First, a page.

With dad in stands, Josh Tomlin comes through for Indians
Indians take 2-1 lead in World Series with win at Wrigley Field
When Josh Tomlin’s night was done and he made the walk to Cleveland’s dugout, his eyes scanned the Wrigley Field crowd searching for his dad.
Jerry Tomlin was there – at the World Series – just like they both had dreamed.
With his dad watching from a wheelchair, Tomlin pitched 4 2/3 scoreless innings Friday night as the Indians spoiled a game Chicago fans had waited 71 years to see by blanking the Cubs 1-0 in Game 3 to take a 2-1 lead in the Series.
On a historic night in one of baseball’s grandest ballparks, the Tomlins’ story was as sweet as it gets.
Jerry Tomlin nearly died two months ago from a circulatory malformation that has left him paralyzed from the chest down. He spent two months in the Baylor Rehab Institute in Dallas before being released on Josh’s birthday, which happened to be the day the Indians clinched the AL Pennant.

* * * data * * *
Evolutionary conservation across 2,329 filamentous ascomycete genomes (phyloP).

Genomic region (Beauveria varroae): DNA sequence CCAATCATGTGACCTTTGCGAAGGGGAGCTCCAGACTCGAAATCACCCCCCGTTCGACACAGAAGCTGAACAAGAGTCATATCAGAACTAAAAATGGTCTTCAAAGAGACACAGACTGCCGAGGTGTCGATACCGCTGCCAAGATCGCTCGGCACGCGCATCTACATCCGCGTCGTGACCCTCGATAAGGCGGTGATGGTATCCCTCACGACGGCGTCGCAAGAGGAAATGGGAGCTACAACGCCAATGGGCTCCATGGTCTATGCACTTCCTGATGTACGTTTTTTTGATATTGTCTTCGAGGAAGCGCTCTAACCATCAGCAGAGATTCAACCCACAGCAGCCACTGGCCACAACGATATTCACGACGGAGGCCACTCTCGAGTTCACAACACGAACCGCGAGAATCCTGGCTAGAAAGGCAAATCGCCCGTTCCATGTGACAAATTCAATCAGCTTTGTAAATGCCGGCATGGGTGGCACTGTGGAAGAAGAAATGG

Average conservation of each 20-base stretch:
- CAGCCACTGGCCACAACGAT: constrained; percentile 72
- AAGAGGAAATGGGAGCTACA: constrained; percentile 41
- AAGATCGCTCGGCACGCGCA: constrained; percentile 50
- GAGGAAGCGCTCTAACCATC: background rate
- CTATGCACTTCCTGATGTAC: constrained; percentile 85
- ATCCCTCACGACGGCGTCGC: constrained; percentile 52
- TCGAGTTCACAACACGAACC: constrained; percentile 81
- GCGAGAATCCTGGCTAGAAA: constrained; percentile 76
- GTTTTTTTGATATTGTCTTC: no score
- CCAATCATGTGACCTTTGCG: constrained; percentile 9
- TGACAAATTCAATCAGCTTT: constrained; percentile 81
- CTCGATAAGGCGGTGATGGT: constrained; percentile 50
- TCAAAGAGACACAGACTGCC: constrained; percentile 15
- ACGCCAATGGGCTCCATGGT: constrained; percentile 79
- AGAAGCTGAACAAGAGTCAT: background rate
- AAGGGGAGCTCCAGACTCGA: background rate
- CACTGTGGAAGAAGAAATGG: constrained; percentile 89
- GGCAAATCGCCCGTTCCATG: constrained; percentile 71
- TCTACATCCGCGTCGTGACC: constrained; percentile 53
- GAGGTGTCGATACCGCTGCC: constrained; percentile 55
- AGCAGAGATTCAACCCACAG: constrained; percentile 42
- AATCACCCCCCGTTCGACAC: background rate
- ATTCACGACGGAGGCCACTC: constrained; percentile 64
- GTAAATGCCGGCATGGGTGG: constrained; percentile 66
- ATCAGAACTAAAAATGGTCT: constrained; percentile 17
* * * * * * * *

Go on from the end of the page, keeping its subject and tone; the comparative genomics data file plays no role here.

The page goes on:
And although he can’t walk, and faces a daunting future, Jerry wasn’t going to miss seeing Josh pitch in the Series.
He made it all right, and as he sat in Section 122 swallowed by an ocean of Cubs fans, the elder Tomlin couldn’t stop smiling.
“It’s hard to put into words,” he said about 30 minutes before Josh threw his first pitch. “I didn’t know what I was going to say when I got here and I still don’t. The way everything planned out and the way people helped me to get here, man, it’s definitely a dream come true.
“There was no way I was going to miss this.”
Tomlin was accompanied by his wife, Elena, who stood in the aisle as game time approached.
“We both have butterflies,” she said. “This is a day [Josh] has been waiting for since he was 4 years old. He’s been playing baseball his whole life. What more can you ask for than when your kid gets to live his dream?”
Tomlin came through once again for the Indians, holding the Cubs without a run on two hits before he was lifted by manager Terry Francona, who gave him a hug before taking the ball.
The Indians entered the postseason down two starters as both Carlos Carrasco and Danny Salazar were injured in September, and then when Trevor Bauer cut his finger open while repairing one of his drones, Cleveland’s chances to go very deep in the postseason seemed remote at best.
But Tomlin has delivered, entering Friday’s game with a 2-0 record and 2.53 ERA.
He’s been a rock, just like his dad always has been for him.